By Noah Hubbell
By Kiernan Maletsky
By Tom Murphy
By Noah Hubbell
By Alex Distefano
By Darryl Smyers
By Jon Solomon
By Britt Chester
As a rule, defunct cult acts should leave well enough alone. Take Tin Huey, which rose from the same late '70s Akron, Ohio, scene that spawned Devo, made one well-reviewed major-label album (1979's Contents Dislodged During Shipment), launched a couple of its members on relatively productive careers (guitarist Chris Butler went on to helm the Waitresses, of "I Know What Boys Like" fame, while multi-instrumentalist Ralph Carney became a sought-after sideman and quirky solo artist), and then vanished into the mists of time. These days, most people have forgotten the group's quirky pop, which dragged odd, Zappa-esque time signatures into the new-wave lexicon, but those who haven't recall it fondly. Shouldn't that have been enough?
Judging by Disinformation, the outfit's return, the answer to that question is "Yes." Granted, the CD's not terrible: The opener, "Cheap Mechanics," is moderately catchy; Carney's "Closet Bears" comes across as good-humored self-satire; and the live "Seeing" has a nicely skronky sax part. But nothing here is as edgy or extreme as Tin Huey's previous salvos (or the average fan's memory of them), and the self-referentialism of "The Tin Huey Story" and "The Tin Huey Story, Part 2" implies a certain overestimation of the outfit's place in the cosmic scheme of things. It must have seemed like a good idea at the time.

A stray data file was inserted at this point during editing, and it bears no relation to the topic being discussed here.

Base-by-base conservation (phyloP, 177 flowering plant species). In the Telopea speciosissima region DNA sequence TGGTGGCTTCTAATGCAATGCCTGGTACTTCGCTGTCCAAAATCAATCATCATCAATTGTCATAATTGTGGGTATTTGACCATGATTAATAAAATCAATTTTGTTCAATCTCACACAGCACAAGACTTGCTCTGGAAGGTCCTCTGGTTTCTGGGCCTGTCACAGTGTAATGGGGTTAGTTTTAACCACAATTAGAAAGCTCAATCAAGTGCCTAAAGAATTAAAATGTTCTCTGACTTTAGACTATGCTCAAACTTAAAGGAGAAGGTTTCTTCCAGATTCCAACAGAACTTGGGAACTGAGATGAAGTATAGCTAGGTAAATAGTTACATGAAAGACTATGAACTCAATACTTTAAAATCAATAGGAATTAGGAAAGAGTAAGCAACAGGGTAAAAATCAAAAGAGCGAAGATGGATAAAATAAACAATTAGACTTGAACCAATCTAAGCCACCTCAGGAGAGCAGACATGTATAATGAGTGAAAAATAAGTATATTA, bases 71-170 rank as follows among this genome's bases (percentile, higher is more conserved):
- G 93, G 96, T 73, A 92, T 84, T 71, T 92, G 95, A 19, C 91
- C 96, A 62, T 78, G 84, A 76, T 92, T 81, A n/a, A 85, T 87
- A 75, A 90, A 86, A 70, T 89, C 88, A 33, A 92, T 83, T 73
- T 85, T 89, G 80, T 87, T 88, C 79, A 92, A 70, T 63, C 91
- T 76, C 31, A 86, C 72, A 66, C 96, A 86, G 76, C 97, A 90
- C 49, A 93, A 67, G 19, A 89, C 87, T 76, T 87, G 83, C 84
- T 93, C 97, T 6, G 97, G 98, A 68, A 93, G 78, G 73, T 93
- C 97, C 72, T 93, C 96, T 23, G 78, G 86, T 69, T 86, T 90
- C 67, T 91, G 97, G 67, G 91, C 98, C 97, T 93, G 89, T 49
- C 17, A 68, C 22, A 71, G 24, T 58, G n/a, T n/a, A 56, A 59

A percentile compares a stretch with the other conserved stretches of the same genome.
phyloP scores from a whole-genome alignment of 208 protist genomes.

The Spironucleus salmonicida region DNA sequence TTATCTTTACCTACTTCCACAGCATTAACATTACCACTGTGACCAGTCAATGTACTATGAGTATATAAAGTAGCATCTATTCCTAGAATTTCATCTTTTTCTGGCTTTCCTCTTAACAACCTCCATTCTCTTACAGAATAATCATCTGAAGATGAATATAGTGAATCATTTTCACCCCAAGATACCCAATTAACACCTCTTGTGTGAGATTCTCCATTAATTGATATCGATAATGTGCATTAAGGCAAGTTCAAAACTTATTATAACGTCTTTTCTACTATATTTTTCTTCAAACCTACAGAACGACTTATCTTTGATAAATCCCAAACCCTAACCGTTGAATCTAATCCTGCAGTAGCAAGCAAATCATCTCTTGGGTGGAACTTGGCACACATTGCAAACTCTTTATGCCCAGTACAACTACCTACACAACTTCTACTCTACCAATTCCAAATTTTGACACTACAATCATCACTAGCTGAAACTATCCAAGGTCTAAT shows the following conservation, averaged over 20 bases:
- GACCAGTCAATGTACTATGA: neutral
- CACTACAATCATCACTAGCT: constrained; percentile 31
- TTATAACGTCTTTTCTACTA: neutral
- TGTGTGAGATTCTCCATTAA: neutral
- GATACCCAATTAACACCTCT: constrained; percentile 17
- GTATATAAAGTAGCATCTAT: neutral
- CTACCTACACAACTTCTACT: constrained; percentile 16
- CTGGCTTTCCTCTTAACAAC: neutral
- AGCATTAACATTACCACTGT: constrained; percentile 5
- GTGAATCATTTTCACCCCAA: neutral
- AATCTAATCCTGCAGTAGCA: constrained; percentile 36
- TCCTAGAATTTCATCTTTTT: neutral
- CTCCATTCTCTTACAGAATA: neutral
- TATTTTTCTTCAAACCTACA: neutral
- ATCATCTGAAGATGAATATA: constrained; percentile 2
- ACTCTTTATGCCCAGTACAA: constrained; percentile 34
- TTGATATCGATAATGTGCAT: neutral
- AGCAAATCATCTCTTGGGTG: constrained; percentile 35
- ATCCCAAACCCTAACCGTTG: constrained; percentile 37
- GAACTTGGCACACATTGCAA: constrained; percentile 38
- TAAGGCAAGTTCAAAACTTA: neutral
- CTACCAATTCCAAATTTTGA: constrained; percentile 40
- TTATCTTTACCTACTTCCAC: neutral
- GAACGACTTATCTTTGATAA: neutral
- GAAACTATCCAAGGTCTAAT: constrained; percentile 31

The Donner Party release, a two-disc set, fairs far better, largely because the material on it is archival -- the real stuff, not an attempted recreation of it. Helmed by Sam Coomes, who's now in Quasi, a contemporary cult act that pairs him with Sleater-Kinney's Janet Weiss, the outfit never truly took off outside its Bay Area home despite a talented lineup that included bassist Reinhold Johnson and drummer/vocalist Melanie Clarin, who went on to collaborations with Barbara Manning and SF Seals. But the tunes on hand, culled from two indie long-players and a previously unissued third effort, are so cheeky and entertaining that it's a pity they weren't more widely heard in their day. Highlights include the folk-rock-punk instrumental "Are You in Tune With Yourself?", a good-humored tale of putrefaction dubbed "When You Die Your Eyes Pop Out," the impassioned, feedback-drenched "John Wilkes Booth," the surf-punk rave-up "Blue Starch Acid for Baby's New Tooth," the wonderfully neandrathalic "King Chico" and "We Cannot Be Happy," which belies its name by spreading joy with every note. And if you don't like those, there are 47 other tunes to check out.
Based on Complete Recordings and Disinformation, Donner Party is a band that wasn't but should have been, while Tin Huey is one that was but isn't anymore. Tell the cultists the news.